Building A Tube Headphone Amp, A Learning Experience

I’m a music junkie – I’ll freely admit it. And I’ll also admit that I’m old school. I love listening on the couch, in a “sweet spot” perfectly situated between the two speakers. When I reached a point of owning my own house I was ready to invest in a decent way to play my music – and I quickly found out how much this could cost. However, I also discovered whole groups of folks online building their own equipment, experimenting and tweaking. I also discovered that this could cost a whole lot less! Being a tinkerer by nature, I was hooked, and by the time I was done I had built a tube preamplifier, solid state amplifier and speakers, tweaking parts and wringing the best sound out of components I had built myself.

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Insulated Tools for Electrical Work

Insulated hand tools are used by electricians or anyone who is working near energized circuits.  OSHA created guidelines that require the individual testing and certification by manufacturers on insulated hand tools.  They must meet certain criteria in working conditions that involve electrical circuits.   1000 volts AC and 1500 volts DC is the maximum rated voltage for insulated tools and manufacturers do their own testing for compliance.  Insulated tools must comply with the American Society for Testing and Materials (ASTM), the Deutsches Institute for Normung (DIN-German Standard), and the International Electrotechnical Commission (IEC) who set the performance requirements.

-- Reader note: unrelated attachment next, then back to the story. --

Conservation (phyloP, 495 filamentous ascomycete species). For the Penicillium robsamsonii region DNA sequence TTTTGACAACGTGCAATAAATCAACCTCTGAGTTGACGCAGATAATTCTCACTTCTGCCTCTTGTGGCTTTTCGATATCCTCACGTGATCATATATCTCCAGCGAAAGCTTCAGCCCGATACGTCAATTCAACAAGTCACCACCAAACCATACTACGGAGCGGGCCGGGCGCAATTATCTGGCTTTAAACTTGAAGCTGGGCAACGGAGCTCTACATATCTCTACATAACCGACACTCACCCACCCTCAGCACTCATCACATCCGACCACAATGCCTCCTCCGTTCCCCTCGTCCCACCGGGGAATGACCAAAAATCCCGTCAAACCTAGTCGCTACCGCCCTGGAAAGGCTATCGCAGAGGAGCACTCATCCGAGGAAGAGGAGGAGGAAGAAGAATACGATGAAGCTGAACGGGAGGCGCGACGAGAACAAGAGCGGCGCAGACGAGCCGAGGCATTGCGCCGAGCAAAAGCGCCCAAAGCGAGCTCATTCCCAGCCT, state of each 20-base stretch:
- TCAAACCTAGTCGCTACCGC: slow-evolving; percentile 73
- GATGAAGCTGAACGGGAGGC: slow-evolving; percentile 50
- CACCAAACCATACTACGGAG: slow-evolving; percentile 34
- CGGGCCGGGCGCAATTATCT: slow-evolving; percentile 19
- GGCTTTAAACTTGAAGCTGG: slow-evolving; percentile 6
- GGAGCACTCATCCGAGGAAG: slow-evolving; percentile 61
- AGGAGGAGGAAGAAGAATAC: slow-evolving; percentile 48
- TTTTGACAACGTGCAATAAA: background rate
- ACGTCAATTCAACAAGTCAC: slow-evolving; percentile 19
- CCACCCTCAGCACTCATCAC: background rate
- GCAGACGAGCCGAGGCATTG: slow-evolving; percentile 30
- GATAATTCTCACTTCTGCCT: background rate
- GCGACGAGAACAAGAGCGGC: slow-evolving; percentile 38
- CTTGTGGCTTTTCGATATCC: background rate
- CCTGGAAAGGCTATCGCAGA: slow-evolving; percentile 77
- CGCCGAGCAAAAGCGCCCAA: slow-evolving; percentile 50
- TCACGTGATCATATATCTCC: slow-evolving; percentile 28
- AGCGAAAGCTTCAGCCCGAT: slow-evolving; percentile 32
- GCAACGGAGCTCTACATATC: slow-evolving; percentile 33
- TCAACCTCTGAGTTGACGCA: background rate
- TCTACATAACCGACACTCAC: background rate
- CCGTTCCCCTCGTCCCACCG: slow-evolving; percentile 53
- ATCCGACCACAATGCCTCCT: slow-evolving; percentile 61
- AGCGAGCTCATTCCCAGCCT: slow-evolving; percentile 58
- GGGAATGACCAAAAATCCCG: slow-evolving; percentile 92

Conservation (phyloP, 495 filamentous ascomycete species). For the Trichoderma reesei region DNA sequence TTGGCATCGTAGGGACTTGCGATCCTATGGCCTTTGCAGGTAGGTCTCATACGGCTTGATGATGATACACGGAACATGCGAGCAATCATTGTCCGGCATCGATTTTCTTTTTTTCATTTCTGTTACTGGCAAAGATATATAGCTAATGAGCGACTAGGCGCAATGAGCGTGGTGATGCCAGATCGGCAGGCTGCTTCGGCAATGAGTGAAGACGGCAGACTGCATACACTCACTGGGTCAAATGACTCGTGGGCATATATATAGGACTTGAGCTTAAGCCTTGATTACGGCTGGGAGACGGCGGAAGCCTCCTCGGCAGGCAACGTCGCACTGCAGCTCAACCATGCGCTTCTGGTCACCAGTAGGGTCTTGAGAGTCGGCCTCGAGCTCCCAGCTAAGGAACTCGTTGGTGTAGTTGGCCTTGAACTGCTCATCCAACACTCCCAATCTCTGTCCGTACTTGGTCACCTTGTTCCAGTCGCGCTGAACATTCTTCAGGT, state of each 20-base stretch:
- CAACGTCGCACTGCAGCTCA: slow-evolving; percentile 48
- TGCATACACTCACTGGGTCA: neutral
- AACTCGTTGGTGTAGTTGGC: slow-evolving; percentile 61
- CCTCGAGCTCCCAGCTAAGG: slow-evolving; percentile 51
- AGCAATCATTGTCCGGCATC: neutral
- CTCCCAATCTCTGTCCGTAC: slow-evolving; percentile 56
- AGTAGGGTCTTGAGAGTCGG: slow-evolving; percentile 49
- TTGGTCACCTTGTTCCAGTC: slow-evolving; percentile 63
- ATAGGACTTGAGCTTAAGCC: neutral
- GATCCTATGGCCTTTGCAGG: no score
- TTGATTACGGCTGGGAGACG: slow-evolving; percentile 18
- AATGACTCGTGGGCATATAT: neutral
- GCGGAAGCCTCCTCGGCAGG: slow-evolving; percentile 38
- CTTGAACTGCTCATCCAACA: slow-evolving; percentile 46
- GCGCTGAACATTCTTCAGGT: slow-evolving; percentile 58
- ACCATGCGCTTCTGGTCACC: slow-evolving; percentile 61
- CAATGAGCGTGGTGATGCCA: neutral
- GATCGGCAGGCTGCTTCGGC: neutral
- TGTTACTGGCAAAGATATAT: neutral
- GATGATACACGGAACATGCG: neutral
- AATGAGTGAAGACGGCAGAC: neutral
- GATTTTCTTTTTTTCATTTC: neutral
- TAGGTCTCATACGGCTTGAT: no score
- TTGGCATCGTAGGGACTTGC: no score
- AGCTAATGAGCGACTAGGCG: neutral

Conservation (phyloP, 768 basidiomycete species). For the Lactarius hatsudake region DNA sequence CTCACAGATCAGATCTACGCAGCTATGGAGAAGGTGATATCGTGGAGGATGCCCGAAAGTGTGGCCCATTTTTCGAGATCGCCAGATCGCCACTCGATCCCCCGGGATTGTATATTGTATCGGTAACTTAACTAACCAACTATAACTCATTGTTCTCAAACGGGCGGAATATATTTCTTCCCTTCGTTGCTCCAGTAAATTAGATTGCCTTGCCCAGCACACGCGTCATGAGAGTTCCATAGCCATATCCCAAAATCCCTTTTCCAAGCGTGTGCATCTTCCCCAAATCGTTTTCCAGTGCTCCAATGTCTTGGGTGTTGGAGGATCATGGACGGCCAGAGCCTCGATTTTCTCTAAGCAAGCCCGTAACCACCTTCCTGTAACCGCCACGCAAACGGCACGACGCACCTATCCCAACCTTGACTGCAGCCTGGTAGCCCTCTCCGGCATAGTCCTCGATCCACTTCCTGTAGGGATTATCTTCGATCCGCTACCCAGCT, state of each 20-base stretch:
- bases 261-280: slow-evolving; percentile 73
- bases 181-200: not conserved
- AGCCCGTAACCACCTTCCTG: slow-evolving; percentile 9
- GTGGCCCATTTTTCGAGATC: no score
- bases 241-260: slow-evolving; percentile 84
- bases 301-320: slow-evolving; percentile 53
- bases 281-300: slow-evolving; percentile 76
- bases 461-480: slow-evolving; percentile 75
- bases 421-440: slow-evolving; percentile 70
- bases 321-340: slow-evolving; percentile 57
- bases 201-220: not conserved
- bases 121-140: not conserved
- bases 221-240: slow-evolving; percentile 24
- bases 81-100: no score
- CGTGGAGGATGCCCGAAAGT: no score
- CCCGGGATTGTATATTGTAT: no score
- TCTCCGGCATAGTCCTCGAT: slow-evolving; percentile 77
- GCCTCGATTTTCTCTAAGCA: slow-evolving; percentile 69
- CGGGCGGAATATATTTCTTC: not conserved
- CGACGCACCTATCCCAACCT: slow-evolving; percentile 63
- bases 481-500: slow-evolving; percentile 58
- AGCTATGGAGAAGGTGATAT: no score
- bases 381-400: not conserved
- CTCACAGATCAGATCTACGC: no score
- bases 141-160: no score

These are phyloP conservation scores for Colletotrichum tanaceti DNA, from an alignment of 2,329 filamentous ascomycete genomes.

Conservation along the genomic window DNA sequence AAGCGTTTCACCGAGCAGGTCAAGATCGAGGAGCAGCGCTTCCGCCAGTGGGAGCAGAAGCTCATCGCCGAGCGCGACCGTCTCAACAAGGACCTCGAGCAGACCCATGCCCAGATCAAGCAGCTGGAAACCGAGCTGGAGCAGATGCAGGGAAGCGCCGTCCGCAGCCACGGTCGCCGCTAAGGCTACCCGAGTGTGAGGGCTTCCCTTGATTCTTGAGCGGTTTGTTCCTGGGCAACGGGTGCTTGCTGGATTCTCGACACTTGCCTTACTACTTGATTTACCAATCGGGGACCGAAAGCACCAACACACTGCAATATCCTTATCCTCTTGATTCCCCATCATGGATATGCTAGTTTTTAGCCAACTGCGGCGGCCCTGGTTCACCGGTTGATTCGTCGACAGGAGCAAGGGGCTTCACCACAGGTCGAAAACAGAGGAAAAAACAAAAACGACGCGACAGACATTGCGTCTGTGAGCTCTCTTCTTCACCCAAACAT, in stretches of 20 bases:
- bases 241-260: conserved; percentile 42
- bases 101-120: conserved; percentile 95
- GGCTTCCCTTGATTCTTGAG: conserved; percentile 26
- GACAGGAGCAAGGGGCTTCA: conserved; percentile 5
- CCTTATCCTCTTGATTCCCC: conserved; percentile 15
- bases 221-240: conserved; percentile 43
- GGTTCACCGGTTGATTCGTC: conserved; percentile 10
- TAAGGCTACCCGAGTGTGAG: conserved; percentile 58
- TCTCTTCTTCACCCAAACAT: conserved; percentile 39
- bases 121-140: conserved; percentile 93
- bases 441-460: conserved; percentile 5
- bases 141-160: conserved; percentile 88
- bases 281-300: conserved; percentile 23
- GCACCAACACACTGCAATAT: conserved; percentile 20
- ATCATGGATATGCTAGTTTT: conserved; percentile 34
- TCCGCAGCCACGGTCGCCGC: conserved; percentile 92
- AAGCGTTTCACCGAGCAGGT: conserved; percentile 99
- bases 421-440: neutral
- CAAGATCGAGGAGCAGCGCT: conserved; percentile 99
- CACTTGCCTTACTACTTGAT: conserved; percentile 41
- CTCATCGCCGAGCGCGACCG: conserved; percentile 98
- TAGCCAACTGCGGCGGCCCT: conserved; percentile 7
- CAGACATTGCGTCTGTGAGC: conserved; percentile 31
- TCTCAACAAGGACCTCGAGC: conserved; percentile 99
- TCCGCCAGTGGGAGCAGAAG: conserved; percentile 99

It is not advisable to use insulated tools on electric circuits.  They are important as a part of safeguarding the electrician or technician from accidental contact.

  • Each time that you’ll be using insulated tools for a job, take the time to visually inspect them first.
  • Insulated hand tools do not make you invincible! Insulated tools aren’t foolproof solutions for avoiding electric shock: they are simply designed to reduce your risk of electrical injury. In all possible situations, be sure to de-energize all lines and equipment before you begin working on or near them.
  • Think before you touch! Whenever you’re working with insulated tools, never touch their uninsulated portions, or any other object that might come into contact with an energized source.
  • Keep your insulated tools clean, dry, and contaminant-free.
  • In order to avoid insulation damage, always store insulated tools away from heat sources.

Most accidents happen because one or more safe operating procedures were not followed.

Please keep in mind that these are only general guidelines and tips.  For comprehensive Occupational Safety standards and other workplace safety information, visit the Occupation Safety and Health Administration website at http://www.osha.gov.

Please visit KCTOOLCO.com to check out our vast array of insulated hand tools.

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